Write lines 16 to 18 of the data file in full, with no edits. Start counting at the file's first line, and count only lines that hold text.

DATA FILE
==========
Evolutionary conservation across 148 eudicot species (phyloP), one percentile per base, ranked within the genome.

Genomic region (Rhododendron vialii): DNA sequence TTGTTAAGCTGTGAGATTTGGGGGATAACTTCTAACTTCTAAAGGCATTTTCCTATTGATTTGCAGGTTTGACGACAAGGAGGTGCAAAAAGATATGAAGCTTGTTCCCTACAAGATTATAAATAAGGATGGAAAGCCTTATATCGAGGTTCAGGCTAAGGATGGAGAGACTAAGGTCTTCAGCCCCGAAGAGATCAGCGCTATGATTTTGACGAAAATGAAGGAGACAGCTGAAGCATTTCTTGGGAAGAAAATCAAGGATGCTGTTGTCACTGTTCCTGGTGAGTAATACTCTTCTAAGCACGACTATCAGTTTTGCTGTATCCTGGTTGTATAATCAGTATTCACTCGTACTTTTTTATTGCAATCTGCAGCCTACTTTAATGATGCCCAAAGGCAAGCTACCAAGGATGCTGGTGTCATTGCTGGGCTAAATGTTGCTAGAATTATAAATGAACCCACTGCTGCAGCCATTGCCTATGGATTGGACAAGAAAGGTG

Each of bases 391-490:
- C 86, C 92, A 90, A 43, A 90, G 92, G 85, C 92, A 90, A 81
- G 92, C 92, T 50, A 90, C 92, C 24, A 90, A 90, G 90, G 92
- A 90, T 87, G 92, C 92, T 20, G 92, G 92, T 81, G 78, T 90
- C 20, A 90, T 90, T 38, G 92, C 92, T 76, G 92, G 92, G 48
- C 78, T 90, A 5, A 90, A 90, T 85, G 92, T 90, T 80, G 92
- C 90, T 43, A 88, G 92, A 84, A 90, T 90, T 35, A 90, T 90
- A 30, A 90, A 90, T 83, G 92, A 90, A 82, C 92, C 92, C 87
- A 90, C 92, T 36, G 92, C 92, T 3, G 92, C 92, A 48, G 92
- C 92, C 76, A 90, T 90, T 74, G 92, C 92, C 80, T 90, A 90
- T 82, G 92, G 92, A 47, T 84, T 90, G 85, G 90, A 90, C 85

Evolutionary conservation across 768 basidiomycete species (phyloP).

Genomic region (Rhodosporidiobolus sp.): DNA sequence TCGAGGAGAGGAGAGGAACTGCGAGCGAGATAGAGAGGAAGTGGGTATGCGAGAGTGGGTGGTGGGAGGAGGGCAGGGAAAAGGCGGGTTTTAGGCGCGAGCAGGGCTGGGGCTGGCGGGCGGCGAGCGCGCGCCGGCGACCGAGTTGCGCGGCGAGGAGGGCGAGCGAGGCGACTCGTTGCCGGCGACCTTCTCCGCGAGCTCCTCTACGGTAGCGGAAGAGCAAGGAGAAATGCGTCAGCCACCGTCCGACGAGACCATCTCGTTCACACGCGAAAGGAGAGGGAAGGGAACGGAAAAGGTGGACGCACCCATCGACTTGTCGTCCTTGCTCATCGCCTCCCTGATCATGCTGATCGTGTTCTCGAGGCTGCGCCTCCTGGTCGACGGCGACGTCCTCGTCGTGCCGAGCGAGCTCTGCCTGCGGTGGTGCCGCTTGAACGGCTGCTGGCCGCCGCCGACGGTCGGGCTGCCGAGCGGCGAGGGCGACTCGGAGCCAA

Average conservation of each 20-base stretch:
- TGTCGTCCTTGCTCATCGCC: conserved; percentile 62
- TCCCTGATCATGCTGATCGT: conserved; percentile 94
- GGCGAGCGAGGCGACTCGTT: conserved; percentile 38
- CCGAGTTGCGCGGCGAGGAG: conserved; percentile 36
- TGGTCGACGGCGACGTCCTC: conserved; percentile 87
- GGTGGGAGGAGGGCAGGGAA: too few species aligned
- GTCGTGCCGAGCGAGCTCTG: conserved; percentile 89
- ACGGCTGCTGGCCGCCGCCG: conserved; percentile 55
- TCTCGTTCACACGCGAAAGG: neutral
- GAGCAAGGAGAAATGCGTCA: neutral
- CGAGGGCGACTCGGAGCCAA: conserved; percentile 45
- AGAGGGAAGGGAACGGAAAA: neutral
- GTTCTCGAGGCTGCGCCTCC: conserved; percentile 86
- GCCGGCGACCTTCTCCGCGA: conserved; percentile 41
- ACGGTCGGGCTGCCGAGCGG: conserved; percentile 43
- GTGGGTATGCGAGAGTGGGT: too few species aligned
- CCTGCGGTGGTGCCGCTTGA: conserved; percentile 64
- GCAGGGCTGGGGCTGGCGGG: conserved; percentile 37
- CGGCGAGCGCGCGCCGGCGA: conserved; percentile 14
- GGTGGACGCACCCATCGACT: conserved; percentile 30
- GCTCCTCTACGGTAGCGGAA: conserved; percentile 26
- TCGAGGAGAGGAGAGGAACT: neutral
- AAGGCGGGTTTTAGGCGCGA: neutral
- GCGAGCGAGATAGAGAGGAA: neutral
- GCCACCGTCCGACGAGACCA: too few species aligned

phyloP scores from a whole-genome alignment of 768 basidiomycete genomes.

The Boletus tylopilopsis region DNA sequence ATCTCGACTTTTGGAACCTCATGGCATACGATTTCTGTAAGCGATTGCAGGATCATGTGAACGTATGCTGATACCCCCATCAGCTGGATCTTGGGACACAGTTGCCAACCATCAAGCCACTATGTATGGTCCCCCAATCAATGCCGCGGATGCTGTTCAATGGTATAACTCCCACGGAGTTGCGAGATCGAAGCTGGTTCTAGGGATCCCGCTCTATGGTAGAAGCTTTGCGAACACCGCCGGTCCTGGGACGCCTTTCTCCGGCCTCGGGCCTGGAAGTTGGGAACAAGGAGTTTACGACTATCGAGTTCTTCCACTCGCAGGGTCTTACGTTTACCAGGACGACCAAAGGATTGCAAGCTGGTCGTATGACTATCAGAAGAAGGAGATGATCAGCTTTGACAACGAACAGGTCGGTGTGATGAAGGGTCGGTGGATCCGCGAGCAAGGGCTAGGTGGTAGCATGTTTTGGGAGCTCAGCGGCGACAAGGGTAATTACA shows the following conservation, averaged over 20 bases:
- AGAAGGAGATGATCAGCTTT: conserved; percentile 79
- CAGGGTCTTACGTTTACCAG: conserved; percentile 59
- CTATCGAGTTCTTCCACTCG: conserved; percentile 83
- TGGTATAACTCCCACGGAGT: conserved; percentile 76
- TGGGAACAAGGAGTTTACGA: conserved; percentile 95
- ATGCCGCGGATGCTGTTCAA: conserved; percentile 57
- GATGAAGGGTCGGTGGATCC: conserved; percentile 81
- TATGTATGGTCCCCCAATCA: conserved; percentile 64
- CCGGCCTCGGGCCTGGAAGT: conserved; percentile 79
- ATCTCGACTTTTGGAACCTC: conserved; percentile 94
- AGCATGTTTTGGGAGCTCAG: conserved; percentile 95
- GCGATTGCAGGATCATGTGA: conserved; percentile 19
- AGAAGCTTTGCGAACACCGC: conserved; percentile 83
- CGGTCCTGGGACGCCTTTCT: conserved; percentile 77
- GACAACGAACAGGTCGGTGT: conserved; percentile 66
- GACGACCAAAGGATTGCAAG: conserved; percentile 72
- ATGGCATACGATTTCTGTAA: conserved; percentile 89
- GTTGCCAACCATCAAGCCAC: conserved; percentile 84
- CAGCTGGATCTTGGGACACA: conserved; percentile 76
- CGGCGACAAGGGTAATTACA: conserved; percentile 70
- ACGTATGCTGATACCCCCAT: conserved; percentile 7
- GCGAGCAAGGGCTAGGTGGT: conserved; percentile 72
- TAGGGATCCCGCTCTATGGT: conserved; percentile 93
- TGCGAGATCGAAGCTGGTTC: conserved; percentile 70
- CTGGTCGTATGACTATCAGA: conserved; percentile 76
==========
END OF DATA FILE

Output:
Average conservation of each 20-base stretch:
- TGTCGTCCTTGCTCATCGCC: conserved; percentile 62
- TCCCTGATCATGCTGATCGT: conserved; percentile 94